The apparent consensus of Canadian newspapers and news commentators is that the Zündel case was a major mistake and that the seldom used law under which he was tried should be abolished. For example, Toronto Star columnist Gerald Caplan complained that "someone made a terrible, terrible blunder" in putting Zündel on trial because "the very magnitude of the attention he has received has afforded him and witnesses who supported him some legitimacy in the eyes of innocent Canadians." In an editorial entitled "A threat to free speech," the Toronto Star pointed out that the vaguely worded law under which Zündel was tried is ominously characteristic of totalitarian societies. The Star compared the Zündel trial to similarly perverse legal efforts to suppress Galileo's supposedly dangerous idea that the sun is the center of our solar system and, more recently, the theory of evolution. Toronto Sun columnist George Jonas lamented that the trial "handed them (Zündel and his supporters) a victory on a platter." In the words of another Sun columnist, Walter Stewart, Zündel "won the propaganda war hands down."
The increasingly frantic efforts by "thought police" organizations such as B'nai B'rith are manifestations of weakness, not strength. For despite the tremendous obstacles, the trend is clear. Historical revisionism has been growing ever more influential. Revisionist works can be found in ever greater numbers of college and public libraries across the United States. And the phoenix-like rebirth of the IHR from the ashes of terrorist attack is proof of the Institute's undaunted vitality and an expression of its supporters' faith in the ultimate triumph of truth over lies.
One of the great strengths of historical revisionism in its struggle for public acceptance is that it holds the moral high ground. In spite of their pervasive propaganda and awesome power, the B'nai B'rith and its allies operate like thieves in the night. They cannot tolerate the glare of scrutiny or the light of open debate. Despite their yapping about human rights and democracy, they are the ones trying to stifle free speech and open inquiry. In the long run, their deceitful and hypocritical efforts just won't wash with men and women of good will.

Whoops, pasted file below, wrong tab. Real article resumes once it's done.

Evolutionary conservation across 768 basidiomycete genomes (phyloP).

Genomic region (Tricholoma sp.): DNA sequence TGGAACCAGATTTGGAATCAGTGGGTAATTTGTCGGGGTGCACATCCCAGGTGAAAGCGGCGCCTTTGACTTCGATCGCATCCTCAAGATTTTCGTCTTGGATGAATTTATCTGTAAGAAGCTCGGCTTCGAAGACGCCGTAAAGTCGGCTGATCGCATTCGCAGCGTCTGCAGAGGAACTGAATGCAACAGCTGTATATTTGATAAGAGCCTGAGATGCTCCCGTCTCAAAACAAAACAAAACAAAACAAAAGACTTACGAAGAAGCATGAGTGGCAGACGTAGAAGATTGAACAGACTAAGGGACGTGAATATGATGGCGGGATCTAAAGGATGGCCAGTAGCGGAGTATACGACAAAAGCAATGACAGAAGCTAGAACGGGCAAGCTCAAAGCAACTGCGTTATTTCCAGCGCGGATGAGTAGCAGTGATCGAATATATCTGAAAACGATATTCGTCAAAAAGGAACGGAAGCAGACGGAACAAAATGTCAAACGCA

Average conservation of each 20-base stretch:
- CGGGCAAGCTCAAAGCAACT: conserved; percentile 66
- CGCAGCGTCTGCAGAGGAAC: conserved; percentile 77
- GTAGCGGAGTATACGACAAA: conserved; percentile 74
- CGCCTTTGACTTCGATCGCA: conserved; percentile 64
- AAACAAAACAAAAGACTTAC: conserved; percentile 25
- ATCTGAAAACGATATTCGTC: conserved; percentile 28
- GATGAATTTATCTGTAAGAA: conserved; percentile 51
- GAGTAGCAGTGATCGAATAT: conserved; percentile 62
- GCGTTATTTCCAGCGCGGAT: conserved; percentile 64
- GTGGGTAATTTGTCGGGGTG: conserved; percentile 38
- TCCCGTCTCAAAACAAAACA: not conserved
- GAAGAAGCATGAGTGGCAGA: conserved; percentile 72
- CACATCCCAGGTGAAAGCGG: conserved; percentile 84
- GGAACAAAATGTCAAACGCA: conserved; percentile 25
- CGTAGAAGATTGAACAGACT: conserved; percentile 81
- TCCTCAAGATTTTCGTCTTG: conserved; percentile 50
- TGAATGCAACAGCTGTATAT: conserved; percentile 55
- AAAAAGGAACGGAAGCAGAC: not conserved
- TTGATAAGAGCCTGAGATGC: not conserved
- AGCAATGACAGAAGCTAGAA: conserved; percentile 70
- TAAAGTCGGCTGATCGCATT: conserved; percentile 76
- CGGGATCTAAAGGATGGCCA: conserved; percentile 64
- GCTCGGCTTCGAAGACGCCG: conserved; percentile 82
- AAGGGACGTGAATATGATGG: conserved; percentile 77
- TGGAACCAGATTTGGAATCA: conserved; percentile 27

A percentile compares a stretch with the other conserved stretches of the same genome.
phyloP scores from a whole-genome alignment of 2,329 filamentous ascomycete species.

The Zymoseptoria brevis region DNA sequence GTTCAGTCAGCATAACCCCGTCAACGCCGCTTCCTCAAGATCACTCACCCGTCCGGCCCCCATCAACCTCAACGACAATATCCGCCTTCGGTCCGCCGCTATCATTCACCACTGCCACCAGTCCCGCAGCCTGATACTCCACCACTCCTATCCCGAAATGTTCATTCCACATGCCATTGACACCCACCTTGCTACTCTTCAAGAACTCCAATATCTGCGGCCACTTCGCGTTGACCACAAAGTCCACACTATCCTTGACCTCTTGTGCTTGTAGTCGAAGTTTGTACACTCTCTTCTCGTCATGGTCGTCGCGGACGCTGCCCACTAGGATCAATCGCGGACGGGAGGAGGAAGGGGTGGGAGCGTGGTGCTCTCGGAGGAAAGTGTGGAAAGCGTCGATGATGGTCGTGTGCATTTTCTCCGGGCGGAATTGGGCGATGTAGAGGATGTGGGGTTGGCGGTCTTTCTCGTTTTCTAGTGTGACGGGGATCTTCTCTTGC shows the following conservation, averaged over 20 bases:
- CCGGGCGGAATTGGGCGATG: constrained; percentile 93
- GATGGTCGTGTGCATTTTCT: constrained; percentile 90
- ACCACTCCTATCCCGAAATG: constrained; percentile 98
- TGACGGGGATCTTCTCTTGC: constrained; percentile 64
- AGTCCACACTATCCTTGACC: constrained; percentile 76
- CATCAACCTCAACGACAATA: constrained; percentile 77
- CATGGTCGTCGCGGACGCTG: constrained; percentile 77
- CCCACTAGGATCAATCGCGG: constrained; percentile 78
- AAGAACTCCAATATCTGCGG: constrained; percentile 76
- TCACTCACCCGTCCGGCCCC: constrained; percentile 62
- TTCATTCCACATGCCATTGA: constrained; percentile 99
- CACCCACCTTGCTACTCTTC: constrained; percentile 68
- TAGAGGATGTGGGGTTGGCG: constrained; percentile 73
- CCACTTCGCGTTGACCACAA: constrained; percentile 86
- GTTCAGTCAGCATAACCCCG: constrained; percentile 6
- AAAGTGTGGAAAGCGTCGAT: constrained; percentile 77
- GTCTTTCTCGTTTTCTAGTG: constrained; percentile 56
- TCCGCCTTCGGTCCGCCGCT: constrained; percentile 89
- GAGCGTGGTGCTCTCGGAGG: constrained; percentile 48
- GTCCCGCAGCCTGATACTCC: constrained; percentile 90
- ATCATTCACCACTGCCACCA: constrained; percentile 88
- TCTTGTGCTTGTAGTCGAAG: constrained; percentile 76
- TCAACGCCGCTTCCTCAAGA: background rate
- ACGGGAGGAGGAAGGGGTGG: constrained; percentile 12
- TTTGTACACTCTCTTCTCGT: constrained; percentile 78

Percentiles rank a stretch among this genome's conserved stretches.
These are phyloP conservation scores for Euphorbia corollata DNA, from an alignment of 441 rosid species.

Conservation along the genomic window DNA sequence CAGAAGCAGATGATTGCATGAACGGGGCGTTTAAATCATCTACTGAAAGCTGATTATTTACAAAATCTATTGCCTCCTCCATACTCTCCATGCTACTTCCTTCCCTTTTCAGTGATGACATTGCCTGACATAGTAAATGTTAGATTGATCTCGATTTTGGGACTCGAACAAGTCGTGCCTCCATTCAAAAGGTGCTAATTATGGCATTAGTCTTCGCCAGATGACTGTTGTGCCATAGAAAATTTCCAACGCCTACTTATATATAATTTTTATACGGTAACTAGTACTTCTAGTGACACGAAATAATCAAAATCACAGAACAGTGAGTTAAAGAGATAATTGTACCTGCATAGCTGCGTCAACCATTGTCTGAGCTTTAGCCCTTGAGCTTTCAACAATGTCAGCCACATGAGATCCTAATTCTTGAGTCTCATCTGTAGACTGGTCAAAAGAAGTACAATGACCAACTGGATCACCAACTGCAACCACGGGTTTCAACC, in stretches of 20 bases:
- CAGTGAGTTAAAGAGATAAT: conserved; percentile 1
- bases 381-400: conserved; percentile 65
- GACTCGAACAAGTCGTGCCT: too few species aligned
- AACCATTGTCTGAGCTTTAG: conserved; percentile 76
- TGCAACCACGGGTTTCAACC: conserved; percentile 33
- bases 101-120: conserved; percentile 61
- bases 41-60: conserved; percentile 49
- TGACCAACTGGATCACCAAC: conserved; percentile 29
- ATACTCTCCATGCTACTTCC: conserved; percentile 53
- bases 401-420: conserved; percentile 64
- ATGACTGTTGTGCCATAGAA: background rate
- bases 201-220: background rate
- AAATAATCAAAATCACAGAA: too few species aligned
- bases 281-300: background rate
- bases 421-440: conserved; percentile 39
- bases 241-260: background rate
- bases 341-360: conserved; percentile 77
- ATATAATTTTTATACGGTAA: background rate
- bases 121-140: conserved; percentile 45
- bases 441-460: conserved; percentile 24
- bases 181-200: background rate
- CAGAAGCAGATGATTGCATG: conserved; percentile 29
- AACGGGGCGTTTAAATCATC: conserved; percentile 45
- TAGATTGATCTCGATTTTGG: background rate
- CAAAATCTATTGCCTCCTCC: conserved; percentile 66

In the wake of the arson attack against the Institute's offices last July, hundreds of letters of support and encouragement arrived from around the world. Among the many who expressed their solidarity with the IHR were two of the most widely-read and respected historians of our time. British author, David Irving, who addressed the 1983 IHR conference, told the Institute: "I was deeply shocked to hear of the firebomb attack on your premises ... The inaction of the Torrance police department since then is also disturbing."
And American Pulitzer prize-winning author John Toland wrote:
When I learned of the torching of the office-warehouse of the Institute for Historical Review I was shocked. And when I heard no condemnation of this act of terrorism on television and read no protests in the editorial pages of our leading newspapers or from the halls of academia, I was dismayed and incensed. Where are those defenders of democracy who over the years have so vigorously protested the burning of books by Hitler? Are they only summer soldiers of democracy, selective in their outrage? I call on all true believers in democracy to join me in public denunciation of the recent burning of books in Torrance, California.
The fact that the Institute for Historical Review is so hated and vilified by the bigoted forces of darkness that seek to strangle any contrary voice, no matter how modest, is itself evidence of its importance as a bulwark against intellectual tyranny and scholastic repression. Just as challenges to political and social orthodoxy are vitally important in any healthy society, so also is it essential to challenge orthodox portrayals of the past. That is the work of historical revisionism. It deserves the support of everyone who honestly supports the search for historical truth, no matter where it may lead. George Orwell would surely agree.
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|Title:||Historical Revisionism and the Legacy of George Orwell|
|Sources:||The Journal of Historical Review, vol. 6, no. 1 (spring 1985), pp. 4-8|
|First posted on CODOH:||Nov. 8, 2012, 6 p.m.|